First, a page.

I was talking to Randall about last week’s poll by Fox News that shows 22 percent of Republicans say they support the Affordable Care Act, but only 14 percent say that they support Obamacare.
No punch line needed, draw your own conclusions…
We’ve talked about confirmation bias here several times in the past; that is, the tendency for us to only look for information that supports what we already think. This story considers how that affects your presentations – believe me, you’ll like this:
And while you’re at it, here are eight presentation habits to lose….
Five habits to pick up…
And 5 mistakes to avoid…
This just seems like a particularly good week to talk about dumb decision-making. Most of us are in the business of engaging, facilitating, nurturing or communicating good decisions, right?
If you’ve ever pondered the things that derail good decisions, here’s a worthy list:
I’m Conflicted, How ‘Bout You?
Conflict happens in almost every kind of situation. It’s inevitable and it’s mostly healthy. But not all conflict is the same and managing it starts by figuring out what kind of conflict you’re dealing with. Emotions, needs and values are three different types of conflicts requiring different strategies and tactics. As such, consider looking at it this way:
I’m working with a group of folks on a Southwestern climate change document. One of the issues that we’re considering involves people who just don’t believe that it is happening.
Wikipedia says the scientific opinion on climate change is that the Earth’s climate is warming, and it’s more than 90% certain that humans are causing most of it. Research by skepticalscience.com concluded that 97% of climate experts agree humans are causing global warming.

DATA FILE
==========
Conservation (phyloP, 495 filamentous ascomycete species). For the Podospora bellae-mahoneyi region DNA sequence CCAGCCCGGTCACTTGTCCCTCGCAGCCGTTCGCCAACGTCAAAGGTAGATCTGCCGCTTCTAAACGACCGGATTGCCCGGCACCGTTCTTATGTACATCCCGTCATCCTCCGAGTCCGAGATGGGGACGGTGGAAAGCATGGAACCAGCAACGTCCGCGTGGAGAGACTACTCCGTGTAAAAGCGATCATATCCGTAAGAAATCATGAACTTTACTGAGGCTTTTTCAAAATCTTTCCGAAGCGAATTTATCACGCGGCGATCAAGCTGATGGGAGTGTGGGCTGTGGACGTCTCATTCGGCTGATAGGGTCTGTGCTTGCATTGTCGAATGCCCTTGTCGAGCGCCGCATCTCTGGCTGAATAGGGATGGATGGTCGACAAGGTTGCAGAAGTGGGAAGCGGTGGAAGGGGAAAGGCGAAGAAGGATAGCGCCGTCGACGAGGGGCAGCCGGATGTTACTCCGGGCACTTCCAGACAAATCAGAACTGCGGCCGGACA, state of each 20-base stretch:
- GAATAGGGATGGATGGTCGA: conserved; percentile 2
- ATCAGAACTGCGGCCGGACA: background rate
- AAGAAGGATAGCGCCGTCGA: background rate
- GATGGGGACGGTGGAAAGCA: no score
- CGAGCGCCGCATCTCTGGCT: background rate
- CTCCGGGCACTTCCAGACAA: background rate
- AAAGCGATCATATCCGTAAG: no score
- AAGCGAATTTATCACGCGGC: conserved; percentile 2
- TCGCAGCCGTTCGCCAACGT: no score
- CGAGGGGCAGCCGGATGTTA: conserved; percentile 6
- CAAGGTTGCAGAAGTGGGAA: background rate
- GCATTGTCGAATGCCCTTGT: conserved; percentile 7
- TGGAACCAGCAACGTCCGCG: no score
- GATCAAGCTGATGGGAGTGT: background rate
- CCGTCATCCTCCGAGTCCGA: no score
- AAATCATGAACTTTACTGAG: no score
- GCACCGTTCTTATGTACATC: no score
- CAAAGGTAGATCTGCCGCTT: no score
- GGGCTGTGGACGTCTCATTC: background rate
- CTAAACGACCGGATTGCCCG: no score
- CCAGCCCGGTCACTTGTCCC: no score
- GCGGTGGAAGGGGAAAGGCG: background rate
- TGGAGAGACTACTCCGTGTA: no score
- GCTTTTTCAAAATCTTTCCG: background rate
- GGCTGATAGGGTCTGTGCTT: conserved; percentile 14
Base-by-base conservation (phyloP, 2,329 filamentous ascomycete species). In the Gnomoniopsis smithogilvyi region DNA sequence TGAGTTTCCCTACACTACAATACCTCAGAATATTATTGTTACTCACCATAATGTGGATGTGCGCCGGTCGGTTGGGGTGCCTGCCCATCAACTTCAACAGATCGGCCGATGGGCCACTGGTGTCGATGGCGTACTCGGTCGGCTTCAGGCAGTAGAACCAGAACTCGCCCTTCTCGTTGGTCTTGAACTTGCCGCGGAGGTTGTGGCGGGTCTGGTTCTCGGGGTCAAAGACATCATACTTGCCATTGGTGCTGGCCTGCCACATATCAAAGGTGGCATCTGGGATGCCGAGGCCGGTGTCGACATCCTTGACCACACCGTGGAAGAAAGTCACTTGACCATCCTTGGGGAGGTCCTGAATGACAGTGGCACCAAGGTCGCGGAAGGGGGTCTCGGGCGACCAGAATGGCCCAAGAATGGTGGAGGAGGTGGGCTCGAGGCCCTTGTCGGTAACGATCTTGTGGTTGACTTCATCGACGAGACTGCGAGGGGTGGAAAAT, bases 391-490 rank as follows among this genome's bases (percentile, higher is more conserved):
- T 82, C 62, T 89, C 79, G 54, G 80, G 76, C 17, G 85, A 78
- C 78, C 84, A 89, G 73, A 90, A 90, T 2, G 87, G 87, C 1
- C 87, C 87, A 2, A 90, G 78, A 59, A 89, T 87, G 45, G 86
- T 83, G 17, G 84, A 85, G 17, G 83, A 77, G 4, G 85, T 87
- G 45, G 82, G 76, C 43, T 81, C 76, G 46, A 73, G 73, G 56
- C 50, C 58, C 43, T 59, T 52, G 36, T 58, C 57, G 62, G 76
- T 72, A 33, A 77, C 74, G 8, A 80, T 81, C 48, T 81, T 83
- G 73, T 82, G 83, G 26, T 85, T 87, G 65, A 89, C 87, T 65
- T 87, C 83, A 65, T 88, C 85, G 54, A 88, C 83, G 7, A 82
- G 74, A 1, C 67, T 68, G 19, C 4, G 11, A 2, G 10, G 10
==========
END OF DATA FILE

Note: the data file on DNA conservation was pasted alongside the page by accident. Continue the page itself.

But popular media always includes the denial voices. What kind of damage is that doing and can/should we be do anything about it?
And while we’re on the subject, The Wall Street Journal covered a poll of conspiracy theories that we most enjoy in the U.S.:
You’ll Relate to This…
Professionally, it can be extremely helpful to build relationships that go beyond good. In other words, what does it take to build really exceptional relationships? Here are nine solid suggestions:
Classes Coming Up
Risk communication comes in various flavors. One of these is the management of anger and outrage. The International Association for Public Participation (IAP2) Emotion, Outrage and Public Participation course is coming up:
- October 10 & 11 in Calgary
- January 9 & 10 in Chicago
IAP2 Public Participation Certificate class:
- October 28 – November 1 in Chicago
We also customize these and other facilitated workshops for your in-house group. Call or email me anytime if you’d like to talk about it.
For existing U.S. class registrations click on: http://www.extraordinarytrainers.com/schedules/
For existing Canada class registrations click on: http://www.rmdelaney.com/training/iap2-certificate-training-program/
For custom workshops call 602-266-5556 or email jdg@GodecRandall.com.
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Randall wastes his time surfing the Internet so you don’t have to.